At this point in the season, everyone seems to be clear on one thing about Christian Pulisic: the kid can play. He is not a novelty. That much was on display yet again against Werder Bremen, when, tied 2-2 with ten minutes left to play and Dortmund needing a goal to keep any shot at the Bundesliga title still alive, Thomas Tuchel subbed out Marco Reus, a player who Transfermarkt currently values at 45 million euros, for the seventeen year old American. And it worked: Pulisic won the corner that Adrian Ramos scored a game-winning goal from, and was a constant thorn in Werder's side with his quick shifts of play and ability to create space. Now, after being marked a vital player in Dortmund's squad by Tuchel and after making this senior debut for the United States, U.S. head coach Jurgen Klinsmann has floated the possibility of Pulisic being apart of his team for this summer's Copa America Centenario.
In a live Facebook Q&A, Klinsmann had the following to say when asked about the young attacker:
We were thrilled to give Christian his debut in Columbus with the full senior national team, and with that his full commitment goes to the United States. He still had the option; part of his family from Croatia and he has a second passport. Having him now fully on board with the U.S. national team is wonderful. He's a player who has tremendous potential. We have to give him time, we have to be very patient like we are with other younger players. He's getting his minutes with Borussia Dortmund and sometimes playing with their U-19 team. It's nice to see, a "one step at a time" approach, but at a very early age. Hopefully he can confirm that over the next couple weeks, getting more minutes with the senior team and we'll see how it goes for Copa America.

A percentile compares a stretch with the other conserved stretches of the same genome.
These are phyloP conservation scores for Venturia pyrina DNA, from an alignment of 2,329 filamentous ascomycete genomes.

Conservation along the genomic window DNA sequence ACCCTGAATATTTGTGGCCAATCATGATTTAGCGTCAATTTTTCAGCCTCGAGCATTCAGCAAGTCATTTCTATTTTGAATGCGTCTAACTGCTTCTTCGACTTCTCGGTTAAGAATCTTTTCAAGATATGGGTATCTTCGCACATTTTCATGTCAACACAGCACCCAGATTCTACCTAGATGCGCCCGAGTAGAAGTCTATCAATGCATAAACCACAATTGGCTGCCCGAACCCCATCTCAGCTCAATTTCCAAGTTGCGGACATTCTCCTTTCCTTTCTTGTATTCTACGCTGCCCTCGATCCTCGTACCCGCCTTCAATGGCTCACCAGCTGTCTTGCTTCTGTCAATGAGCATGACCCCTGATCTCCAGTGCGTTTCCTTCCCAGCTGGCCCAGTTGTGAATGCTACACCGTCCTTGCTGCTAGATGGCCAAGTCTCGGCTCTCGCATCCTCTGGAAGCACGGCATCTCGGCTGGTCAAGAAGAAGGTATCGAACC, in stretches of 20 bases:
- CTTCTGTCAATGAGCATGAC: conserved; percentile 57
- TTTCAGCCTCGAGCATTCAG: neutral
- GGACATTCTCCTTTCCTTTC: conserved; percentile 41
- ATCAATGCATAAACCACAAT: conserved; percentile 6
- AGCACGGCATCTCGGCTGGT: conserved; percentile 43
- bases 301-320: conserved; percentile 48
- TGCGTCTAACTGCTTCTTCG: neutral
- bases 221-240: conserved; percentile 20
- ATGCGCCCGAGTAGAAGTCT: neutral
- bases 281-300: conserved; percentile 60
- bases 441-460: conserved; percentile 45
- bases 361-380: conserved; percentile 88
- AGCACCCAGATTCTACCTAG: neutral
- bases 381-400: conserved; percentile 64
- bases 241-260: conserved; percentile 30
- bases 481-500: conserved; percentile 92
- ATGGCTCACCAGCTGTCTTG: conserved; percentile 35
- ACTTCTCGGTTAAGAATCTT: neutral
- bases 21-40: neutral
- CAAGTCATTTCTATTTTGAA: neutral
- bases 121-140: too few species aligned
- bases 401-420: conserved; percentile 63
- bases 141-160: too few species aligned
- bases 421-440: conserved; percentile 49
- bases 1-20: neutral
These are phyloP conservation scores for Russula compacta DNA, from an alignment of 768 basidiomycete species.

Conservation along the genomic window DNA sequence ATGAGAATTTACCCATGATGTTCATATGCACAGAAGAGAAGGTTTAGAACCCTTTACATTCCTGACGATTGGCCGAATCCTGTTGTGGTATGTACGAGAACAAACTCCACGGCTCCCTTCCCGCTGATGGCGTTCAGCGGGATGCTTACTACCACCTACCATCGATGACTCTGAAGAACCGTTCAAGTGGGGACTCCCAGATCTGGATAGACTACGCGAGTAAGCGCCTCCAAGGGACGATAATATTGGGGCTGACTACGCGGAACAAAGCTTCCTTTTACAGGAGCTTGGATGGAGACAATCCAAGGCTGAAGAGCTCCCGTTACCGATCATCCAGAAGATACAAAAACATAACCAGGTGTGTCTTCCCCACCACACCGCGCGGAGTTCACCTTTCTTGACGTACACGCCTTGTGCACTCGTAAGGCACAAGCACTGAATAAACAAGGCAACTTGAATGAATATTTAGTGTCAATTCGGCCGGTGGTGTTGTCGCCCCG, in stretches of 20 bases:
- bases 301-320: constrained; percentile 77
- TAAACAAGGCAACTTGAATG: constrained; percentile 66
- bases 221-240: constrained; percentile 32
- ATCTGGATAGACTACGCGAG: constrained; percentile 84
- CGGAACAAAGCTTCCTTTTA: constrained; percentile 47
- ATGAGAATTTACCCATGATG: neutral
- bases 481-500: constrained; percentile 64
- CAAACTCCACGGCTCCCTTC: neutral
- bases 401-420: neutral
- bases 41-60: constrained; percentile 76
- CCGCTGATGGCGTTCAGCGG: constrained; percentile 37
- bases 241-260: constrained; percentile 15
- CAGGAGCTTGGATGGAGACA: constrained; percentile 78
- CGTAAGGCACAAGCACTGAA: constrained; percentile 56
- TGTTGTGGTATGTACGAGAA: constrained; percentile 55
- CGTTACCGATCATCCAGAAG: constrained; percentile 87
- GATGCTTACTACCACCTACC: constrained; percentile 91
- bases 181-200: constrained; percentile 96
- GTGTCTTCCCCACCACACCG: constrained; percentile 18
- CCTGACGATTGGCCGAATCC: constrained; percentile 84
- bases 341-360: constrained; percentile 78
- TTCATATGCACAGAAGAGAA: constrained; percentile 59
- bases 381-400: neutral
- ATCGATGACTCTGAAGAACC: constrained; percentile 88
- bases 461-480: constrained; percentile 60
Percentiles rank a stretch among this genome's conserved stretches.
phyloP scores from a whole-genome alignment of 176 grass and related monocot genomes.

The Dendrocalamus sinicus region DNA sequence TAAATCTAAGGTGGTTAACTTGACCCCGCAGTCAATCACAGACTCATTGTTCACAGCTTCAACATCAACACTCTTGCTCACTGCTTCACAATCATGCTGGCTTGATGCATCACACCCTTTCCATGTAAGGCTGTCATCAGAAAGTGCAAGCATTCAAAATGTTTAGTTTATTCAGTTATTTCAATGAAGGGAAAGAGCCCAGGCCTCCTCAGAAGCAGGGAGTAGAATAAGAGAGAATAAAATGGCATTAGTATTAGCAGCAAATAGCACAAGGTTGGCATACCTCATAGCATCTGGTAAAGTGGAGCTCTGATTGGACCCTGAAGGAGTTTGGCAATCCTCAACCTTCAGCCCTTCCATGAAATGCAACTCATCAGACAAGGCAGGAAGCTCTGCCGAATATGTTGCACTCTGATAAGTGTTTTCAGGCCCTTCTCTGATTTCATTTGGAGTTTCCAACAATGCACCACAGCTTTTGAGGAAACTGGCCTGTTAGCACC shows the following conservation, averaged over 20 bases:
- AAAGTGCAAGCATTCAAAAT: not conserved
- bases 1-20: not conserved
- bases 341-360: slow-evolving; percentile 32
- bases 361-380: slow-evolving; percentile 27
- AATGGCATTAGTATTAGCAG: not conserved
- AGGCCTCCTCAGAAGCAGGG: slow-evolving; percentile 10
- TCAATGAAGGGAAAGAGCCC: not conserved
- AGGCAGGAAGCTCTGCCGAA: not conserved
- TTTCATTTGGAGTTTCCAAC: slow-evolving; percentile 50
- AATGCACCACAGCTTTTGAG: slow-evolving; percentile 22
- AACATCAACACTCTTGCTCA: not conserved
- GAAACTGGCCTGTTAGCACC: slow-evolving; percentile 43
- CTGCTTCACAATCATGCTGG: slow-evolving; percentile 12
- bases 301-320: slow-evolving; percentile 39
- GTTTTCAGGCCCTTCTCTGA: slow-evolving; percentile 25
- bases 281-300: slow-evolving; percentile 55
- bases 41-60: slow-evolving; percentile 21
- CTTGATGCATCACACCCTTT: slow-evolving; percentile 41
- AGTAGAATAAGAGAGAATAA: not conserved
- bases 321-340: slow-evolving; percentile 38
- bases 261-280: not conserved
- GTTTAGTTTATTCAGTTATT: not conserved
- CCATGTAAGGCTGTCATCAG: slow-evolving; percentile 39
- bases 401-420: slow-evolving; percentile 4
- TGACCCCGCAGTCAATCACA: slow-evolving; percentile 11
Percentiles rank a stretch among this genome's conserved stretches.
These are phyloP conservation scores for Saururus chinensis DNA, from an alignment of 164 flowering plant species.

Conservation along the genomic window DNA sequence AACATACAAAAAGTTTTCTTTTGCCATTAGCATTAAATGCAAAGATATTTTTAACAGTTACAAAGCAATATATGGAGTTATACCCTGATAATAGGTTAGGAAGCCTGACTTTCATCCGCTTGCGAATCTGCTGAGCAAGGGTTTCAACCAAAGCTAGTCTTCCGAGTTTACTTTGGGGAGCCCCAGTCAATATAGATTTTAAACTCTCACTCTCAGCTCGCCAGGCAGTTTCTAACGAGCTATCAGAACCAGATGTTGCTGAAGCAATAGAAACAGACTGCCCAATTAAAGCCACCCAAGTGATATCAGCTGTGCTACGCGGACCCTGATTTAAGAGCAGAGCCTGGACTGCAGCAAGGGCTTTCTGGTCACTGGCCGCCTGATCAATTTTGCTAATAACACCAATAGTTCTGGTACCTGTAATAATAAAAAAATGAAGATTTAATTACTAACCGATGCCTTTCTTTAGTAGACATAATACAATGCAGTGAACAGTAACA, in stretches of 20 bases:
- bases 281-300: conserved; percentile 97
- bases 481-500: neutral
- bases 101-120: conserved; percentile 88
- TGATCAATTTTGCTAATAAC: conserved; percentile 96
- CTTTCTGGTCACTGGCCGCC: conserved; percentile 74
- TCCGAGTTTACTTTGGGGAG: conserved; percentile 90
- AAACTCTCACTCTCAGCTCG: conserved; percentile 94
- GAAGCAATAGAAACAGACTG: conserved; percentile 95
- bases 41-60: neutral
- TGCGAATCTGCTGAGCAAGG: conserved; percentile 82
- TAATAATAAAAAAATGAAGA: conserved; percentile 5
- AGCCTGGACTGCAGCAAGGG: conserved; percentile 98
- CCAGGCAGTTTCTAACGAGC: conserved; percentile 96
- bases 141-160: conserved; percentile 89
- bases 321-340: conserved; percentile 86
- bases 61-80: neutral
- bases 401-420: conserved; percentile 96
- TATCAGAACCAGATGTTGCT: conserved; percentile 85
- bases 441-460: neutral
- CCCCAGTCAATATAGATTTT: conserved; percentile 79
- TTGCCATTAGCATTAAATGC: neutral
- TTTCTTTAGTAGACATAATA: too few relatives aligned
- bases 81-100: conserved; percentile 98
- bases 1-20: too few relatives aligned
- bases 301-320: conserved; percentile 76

Pulisic's full debut for the U.S. was always likely, especially considering he has dual citizenship and his appearance against Guatemala cap-tied him to the United States (even though he's never shown an inclination towards Croatia outside of getting his passport to smooth over labor laws regarding his transfer to Dortmund), but the fact that Klinsmann sees Pulisic as a possible option for this summer's tournament might still surprise some. The tournament will be stacked with South American heavyweights (not to mention current kings of North and Central America, Mexico), and Klinsmann's position still seems a bit precarious. A 4-0 home win against Guatemala masked a bad 2-0 defeat in Guatemala City for the Stars and Stripes, and a poor showing in the Copa America on home soil won't help his cause. A first-choice lineup seems to be the most logical choice. If Pulisic is in contention for a spot on Klinsmann's roster, that means he's already in the United States' top echelon of senior international players.
A possible Pulisic call-up for the summer could be a great growing experience for the budding midfielder. The United States are in a group with Colombia, Paraguay, and Costa Rica, and the close grouping of games could see Pulisic grab minutes against tough, meaningful opposition at the international level. On the other hand, he would have a severely-shortened summer break, and the propensity for injury for U.S. players has seemed unnaturally high over the past couple of years. Regardless of if Pulisic's rapid rise with the United States is a good or a bad thing, one thing seems clear: his time is now.